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Bar News - February 22, 2013


Tax Law : Interest & Dividends Tax Relief for New Hampshire Trusts

By:

New Hampshire has taken strides over the past few years toward making this the best state in which to create and administer trusts. Through the passage of sweeping, trust-favorable legislation, including the Uniform Trust Code and the Trust Modernization Act, New Hampshire residents and non-residents have been given a strong incentive to create and administer their trusts in New Hampshire. Recently, the state passed yet another piece of legislation to enhance the favorability of trust administration here Ė Chapter 286, Laws of 2012 (SB 326).

The relevant sections of SB 326 eliminated the Interest and Dividends Tax historically imposed on non-grantor trusts. Unlike a "grantor trust," the income for which is reported by the trustís creator for federal income tax purposes, a non-grantor trust is taxed as a separate entity for federal income tax purposes. Non-grantor trusts are used for a wide variety of estate tax planning purposes, including the use of the temporarily available $5.12 million gift tax exemption.

With the passage of this new legislation, the interest and dividends earned by non-grantor trusts will not be subject to Interest and Dividends Tax in the year the interest and dividends are earned at the trust level. Instead, in any year that there is a distribution to one or more trust beneficiaries, any trust beneficiary who is a resident of New Hampshire may be subject to Interest and Dividends Tax on a portion of the distribution, proportional to interest and dividends earned in that year by the trust.

If a non-grantor trust accumulates interest and dividends over a period of years, those interests and dividends will not be subject to Interest and Dividends Tax. In a future year when the accumulated interest and dividends are distributed to the trust beneficiaries, the beneficiaries who are New Hampshire residents will be subject to Interest and Dividends Tax, only on their pro rata share of the interest and dividends earned in the year of distribution.

In other words, interest and dividends earned by the trust in prior years when no distributions were made will never be subject to Interest and Dividends Tax. Moreover, if the beneficiaries of the trust are out-of-state residents, they will not be subject to Interest and Dividends Tax at all, in which case the interest and dividends earned by the trust will completely escape the Interest and Dividends Tax.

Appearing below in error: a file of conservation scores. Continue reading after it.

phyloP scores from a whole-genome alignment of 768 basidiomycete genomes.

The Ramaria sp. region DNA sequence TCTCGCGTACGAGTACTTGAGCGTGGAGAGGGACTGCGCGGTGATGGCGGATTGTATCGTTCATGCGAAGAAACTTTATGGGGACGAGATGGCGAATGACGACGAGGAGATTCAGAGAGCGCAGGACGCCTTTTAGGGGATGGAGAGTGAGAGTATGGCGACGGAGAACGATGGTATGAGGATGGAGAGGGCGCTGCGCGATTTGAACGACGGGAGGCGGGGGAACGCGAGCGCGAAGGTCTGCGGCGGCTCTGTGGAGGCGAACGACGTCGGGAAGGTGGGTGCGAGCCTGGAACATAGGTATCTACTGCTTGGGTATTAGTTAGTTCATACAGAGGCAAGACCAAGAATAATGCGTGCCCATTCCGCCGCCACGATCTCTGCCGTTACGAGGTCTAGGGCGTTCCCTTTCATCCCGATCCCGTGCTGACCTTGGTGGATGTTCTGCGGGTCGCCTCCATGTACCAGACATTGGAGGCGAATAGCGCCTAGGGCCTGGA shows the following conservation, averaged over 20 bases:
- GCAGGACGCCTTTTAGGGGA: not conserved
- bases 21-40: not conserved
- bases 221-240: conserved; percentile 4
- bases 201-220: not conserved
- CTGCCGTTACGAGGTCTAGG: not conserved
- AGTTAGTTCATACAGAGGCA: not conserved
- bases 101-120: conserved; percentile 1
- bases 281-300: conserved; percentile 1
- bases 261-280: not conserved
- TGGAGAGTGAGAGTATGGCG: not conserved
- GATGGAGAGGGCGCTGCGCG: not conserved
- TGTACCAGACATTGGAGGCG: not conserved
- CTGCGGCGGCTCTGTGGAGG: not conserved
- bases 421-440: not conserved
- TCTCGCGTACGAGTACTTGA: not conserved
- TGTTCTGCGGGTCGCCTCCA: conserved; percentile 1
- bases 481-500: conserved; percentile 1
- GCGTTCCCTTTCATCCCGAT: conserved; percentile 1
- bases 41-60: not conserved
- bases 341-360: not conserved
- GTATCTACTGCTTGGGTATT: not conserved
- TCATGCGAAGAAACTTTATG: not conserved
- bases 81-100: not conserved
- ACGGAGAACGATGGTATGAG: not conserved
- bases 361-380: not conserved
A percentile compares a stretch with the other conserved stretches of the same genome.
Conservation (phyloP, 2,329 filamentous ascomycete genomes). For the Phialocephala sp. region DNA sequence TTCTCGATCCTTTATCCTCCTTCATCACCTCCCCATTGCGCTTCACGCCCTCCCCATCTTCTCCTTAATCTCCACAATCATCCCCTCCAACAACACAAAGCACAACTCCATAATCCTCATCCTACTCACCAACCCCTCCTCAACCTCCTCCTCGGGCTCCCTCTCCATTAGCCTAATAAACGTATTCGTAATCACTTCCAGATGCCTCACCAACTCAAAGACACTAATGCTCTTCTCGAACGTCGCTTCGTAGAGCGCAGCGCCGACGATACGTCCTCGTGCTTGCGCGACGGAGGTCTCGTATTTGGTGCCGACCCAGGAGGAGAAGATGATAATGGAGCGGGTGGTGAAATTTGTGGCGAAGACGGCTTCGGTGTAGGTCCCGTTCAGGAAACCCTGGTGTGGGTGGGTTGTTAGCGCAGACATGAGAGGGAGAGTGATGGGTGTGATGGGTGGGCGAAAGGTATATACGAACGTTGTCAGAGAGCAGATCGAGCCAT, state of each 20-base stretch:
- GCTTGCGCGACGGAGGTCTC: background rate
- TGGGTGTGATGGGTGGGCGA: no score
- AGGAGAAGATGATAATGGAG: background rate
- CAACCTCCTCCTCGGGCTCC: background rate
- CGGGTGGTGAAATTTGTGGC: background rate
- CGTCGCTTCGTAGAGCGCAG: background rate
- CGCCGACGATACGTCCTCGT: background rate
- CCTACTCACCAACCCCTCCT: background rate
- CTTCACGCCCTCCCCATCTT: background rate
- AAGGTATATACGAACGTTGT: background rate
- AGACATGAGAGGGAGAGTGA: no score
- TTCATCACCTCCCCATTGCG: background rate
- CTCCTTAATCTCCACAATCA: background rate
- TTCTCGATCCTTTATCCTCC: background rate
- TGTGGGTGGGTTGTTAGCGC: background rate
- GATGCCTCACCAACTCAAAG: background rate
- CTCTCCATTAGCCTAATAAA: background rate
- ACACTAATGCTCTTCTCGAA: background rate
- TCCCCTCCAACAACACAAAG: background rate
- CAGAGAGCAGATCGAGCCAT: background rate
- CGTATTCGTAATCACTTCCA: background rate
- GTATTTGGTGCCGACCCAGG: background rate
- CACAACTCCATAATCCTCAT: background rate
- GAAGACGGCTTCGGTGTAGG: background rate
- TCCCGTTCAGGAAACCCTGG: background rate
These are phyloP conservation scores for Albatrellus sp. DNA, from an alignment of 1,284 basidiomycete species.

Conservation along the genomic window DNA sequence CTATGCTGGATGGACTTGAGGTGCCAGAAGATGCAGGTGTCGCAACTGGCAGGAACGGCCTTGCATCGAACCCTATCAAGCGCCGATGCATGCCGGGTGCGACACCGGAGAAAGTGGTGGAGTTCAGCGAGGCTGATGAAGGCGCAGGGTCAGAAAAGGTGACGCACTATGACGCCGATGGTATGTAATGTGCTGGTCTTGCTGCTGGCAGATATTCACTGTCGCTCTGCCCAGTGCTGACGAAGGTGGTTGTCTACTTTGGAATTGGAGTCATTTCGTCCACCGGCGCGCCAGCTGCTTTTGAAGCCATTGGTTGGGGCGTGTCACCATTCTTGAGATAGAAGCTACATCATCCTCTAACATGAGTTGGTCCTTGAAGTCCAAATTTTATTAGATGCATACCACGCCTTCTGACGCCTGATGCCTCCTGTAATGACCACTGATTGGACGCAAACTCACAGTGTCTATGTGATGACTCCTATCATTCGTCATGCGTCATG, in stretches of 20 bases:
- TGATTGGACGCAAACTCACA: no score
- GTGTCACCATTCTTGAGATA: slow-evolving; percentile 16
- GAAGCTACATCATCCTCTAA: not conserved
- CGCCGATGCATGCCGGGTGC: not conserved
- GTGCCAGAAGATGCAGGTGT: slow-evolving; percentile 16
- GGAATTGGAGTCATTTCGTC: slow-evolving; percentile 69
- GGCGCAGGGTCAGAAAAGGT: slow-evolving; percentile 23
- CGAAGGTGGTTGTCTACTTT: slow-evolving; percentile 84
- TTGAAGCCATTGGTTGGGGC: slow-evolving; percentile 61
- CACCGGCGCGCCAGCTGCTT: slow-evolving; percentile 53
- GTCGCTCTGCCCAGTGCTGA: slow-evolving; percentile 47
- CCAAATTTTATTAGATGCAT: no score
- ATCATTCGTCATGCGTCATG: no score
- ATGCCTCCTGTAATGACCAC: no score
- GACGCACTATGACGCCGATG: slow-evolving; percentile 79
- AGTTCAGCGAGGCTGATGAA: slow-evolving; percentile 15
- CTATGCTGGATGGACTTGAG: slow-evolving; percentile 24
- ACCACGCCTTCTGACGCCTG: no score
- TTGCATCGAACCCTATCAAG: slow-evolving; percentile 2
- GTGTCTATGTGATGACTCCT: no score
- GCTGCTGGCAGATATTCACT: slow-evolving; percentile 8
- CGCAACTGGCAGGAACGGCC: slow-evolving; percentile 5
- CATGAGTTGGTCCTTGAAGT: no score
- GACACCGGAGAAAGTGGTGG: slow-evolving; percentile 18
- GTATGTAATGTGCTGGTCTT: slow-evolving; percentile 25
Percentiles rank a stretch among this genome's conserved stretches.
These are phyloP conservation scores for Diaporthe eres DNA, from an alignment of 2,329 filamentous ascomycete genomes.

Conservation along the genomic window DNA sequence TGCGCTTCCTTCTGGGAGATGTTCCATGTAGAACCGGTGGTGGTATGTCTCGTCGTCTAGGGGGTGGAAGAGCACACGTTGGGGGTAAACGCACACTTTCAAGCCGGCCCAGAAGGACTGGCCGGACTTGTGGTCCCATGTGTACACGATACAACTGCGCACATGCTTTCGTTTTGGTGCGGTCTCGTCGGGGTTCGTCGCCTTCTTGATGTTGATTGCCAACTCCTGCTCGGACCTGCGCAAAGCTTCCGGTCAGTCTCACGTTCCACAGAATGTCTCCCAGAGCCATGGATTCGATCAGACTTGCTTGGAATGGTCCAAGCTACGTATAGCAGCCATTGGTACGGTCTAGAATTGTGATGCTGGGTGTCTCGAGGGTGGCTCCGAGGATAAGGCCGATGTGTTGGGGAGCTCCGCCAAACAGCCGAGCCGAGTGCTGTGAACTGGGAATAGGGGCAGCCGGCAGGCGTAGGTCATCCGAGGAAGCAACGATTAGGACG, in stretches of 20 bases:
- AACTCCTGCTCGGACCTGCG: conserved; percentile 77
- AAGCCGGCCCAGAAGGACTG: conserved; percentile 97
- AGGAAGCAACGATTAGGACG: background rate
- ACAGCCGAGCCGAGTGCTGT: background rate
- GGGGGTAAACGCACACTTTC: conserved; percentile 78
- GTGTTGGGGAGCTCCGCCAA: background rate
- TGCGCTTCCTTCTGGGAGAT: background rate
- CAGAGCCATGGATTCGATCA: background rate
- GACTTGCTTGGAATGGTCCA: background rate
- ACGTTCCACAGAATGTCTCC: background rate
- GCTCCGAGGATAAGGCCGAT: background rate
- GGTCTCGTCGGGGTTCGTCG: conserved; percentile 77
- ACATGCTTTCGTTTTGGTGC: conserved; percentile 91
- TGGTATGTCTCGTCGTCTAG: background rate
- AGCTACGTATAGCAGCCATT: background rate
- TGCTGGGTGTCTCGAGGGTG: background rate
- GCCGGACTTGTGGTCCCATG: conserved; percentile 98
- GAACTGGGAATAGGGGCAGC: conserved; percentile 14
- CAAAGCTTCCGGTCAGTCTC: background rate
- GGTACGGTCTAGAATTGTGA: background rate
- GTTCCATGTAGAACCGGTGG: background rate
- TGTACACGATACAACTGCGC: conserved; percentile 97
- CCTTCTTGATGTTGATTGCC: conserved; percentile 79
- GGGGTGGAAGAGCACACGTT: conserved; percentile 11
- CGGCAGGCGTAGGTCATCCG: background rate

There is another, possibly more important, feature of the new law. Distributions from S corporations and certain limited liability companies and partnerships are taxed as dividends for purposes of the Interest and Dividends Tax. Now, if an interest in any S corporation, or a partnership or limited liability company with transferrable shares, is transferred into a New Hampshire non-grantor trust, then distributions from those business entities to the trust will not be subject to Interest and Dividends Tax, because non-grantor trusts are no longer subject to the tax.

Subsequent distributions from the trust to the trustís beneficiaries will then only be subject to Interest and Dividends Tax at the beneficiary level, to the extent that the distribution carries out income that is federally taxed as interest or dividends.

Because distributions from S corporations, LLCs and partnerships are generally not taxed federally as dividends, distributions from the trust to its beneficiaries should not be subject to Interest and Dividends Tax to the beneficiaries, either.

The interest and dividends taxation of grantor trusts has not been changed. In the case of a grantor trust, if the grantor is a New Hampshire resident, then the interest and dividends earned by the grantor trust will be taxable on the grantorís personal Interest and Dividends Tax return. While there are a number of different types of grantor trusts, the most common is the traditional estate planning revocable trust.

The trust planning opportunities available under the new law will be applicable for all tax periods ending on or after Dec. 31, 2013. For trusts that file on a calendar-year basis, this favorable legislation will apply to interests and dividends earned, and distributions made, to a New Hampshire non-grantor trust any time after Jan. 1, 2013.

Anu Mullikin is an attorney at Devine Millimet and Branch and can be reached at amullikin@devinemillimet.com or (603) 695-8536.

If you are in doubt about the status of any meeting, please call the Bar Center at 603-224-6942 before you head out.

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